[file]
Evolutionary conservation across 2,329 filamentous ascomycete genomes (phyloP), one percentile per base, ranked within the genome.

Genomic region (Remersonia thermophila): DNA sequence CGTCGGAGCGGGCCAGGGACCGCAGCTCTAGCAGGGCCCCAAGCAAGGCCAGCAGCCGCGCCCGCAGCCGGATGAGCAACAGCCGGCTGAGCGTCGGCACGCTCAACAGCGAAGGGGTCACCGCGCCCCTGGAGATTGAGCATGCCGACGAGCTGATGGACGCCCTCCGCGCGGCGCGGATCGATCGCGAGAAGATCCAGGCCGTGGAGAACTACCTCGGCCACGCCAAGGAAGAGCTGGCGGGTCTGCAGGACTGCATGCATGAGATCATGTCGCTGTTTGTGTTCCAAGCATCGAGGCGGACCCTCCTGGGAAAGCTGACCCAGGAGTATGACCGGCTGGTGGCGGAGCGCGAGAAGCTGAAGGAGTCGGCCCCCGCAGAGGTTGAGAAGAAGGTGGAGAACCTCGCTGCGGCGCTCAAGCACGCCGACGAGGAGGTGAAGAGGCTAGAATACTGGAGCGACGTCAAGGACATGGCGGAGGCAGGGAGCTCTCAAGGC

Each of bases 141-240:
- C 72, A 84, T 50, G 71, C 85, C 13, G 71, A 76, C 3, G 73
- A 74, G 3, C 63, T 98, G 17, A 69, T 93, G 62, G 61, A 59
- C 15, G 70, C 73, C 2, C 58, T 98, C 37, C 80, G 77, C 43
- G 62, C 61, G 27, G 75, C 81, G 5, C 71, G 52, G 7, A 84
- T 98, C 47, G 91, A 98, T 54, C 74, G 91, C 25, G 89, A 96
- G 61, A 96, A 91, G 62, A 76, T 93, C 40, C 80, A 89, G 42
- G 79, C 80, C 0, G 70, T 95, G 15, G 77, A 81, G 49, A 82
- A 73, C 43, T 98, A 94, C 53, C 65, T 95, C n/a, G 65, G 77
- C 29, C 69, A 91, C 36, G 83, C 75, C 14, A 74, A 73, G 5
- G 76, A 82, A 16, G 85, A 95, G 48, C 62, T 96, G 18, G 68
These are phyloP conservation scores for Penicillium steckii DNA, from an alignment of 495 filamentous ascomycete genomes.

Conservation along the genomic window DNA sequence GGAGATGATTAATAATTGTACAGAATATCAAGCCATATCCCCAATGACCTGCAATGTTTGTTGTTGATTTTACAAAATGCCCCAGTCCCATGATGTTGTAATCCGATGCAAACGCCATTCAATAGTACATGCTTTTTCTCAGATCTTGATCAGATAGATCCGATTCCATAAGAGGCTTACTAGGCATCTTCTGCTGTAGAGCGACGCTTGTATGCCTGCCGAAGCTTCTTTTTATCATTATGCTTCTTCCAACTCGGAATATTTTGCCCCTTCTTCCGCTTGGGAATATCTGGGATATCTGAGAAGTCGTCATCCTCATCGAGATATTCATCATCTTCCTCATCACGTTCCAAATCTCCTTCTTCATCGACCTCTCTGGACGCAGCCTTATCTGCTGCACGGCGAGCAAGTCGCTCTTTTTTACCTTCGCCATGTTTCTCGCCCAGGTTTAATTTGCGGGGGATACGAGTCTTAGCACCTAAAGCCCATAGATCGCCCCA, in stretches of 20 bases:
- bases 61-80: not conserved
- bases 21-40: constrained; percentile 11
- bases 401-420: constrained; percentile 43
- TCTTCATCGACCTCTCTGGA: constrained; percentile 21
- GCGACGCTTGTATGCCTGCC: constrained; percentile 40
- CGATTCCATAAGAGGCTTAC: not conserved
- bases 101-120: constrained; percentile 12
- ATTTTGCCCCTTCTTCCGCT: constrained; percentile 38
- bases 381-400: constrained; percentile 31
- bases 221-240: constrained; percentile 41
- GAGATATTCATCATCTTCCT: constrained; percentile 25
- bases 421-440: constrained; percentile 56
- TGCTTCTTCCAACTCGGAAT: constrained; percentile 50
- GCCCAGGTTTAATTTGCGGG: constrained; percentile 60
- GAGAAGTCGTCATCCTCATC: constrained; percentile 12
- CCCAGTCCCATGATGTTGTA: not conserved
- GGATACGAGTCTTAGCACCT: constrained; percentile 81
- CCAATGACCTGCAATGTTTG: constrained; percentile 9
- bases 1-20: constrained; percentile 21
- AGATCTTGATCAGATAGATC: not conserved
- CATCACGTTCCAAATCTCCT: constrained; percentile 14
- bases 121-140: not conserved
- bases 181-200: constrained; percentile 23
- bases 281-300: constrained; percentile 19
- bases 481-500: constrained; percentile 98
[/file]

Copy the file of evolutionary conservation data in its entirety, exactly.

Evolutionary conservation across 2,329 filamentous ascomycete genomes (phyloP), one percentile per base, ranked within the genome.

Genomic region (Remersonia thermophila): DNA sequence CGTCGGAGCGGGCCAGGGACCGCAGCTCTAGCAGGGCCCCAAGCAAGGCCAGCAGCCGCGCCCGCAGCCGGATGAGCAACAGCCGGCTGAGCGTCGGCACGCTCAACAGCGAAGGGGTCACCGCGCCCCTGGAGATTGAGCATGCCGACGAGCTGATGGACGCCCTCCGCGCGGCGCGGATCGATCGCGAGAAGATCCAGGCCGTGGAGAACTACCTCGGCCACGCCAAGGAAGAGCTGGCGGGTCTGCAGGACTGCATGCATGAGATCATGTCGCTGTTTGTGTTCCAAGCATCGAGGCGGACCCTCCTGGGAAAGCTGACCCAGGAGTATGACCGGCTGGTGGCGGAGCGCGAGAAGCTGAAGGAGTCGGCCCCCGCAGAGGTTGAGAAGAAGGTGGAGAACCTCGCTGCGGCGCTCAAGCACGCCGACGAGGAGGTGAAGAGGCTAGAATACTGGAGCGACGTCAAGGACATGGCGGAGGCAGGGAGCTCTCAAGGC

Each of bases 141-240:
- C 72, A 84, T 50, G 71, C 85, C 13, G 71, A 76, C 3, G 73
- A 74, G 3, C 63, T 98, G 17, A 69, T 93, G 62, G 61, A 59
- C 15, G 70, C 73, C 2, C 58, T 98, C 37, C 80, G 77, C 43
- G 62, C 61, G 27, G 75, C 81, G 5, C 71, G 52, G 7, A 84
- T 98, C 47, G 91, A 98, T 54, C 74, G 91, C 25, G 89, A 96
- G 61, A 96, A 91, G 62, A 76, T 93, C 40, C 80, A 89, G 42
- G 79, C 80, C 0, G 70, T 95, G 15, G 77, A 81, G 49, A 82
- A 73, C 43, T 98, A 94, C 53, C 65, T 95, C n/a, G 65, G 77
- C 29, C 69, A 91, C 36, G 83, C 75, C 14, A 74, A 73, G 5
- G 76, A 82, A 16, G 85, A 95, G 48, C 62, T 96, G 18, G 68
These are phyloP conservation scores for Penicillium steckii DNA, from an alignment of 495 filamentous ascomycete genomes.

Conservation along the genomic window DNA sequence GGAGATGATTAATAATTGTACAGAATATCAAGCCATATCCCCAATGACCTGCAATGTTTGTTGTTGATTTTACAAAATGCCCCAGTCCCATGATGTTGTAATCCGATGCAAACGCCATTCAATAGTACATGCTTTTTCTCAGATCTTGATCAGATAGATCCGATTCCATAAGAGGCTTACTAGGCATCTTCTGCTGTAGAGCGACGCTTGTATGCCTGCCGAAGCTTCTTTTTATCATTATGCTTCTTCCAACTCGGAATATTTTGCCCCTTCTTCCGCTTGGGAATATCTGGGATATCTGAGAAGTCGTCATCCTCATCGAGATATTCATCATCTTCCTCATCACGTTCCAAATCTCCTTCTTCATCGACCTCTCTGGACGCAGCCTTATCTGCTGCACGGCGAGCAAGTCGCTCTTTTTTACCTTCGCCATGTTTCTCGCCCAGGTTTAATTTGCGGGGGATACGAGTCTTAGCACCTAAAGCCCATAGATCGCCCCA, in stretches of 20 bases:
- bases 61-80: not conserved
- bases 21-40: constrained; percentile 11
- bases 401-420: constrained; percentile 43
- TCTTCATCGACCTCTCTGGA: constrained; percentile 21
- GCGACGCTTGTATGCCTGCC: constrained; percentile 40
- CGATTCCATAAGAGGCTTAC: not conserved
- bases 101-120: constrained; percentile 12
- ATTTTGCCCCTTCTTCCGCT: constrained; percentile 38
- bases 381-400: constrained; percentile 31
- bases 221-240: constrained; percentile 41
- GAGATATTCATCATCTTCCT: constrained; percentile 25
- bases 421-440: constrained; percentile 56
- TGCTTCTTCCAACTCGGAAT: constrained; percentile 50
- GCCCAGGTTTAATTTGCGGG: constrained; percentile 60
- GAGAAGTCGTCATCCTCATC: constrained; percentile 12
- CCCAGTCCCATGATGTTGTA: not conserved
- GGATACGAGTCTTAGCACCT: constrained; percentile 81
- CCAATGACCTGCAATGTTTG: constrained; percentile 9
- bases 1-20: constrained; percentile 21
- AGATCTTGATCAGATAGATC: not conserved
- CATCACGTTCCAAATCTCCT: constrained; percentile 14
- bases 121-140: not conserved
- bases 181-200: constrained; percentile 23
- bases 281-300: constrained; percentile 19
- bases 481-500: constrained; percentile 98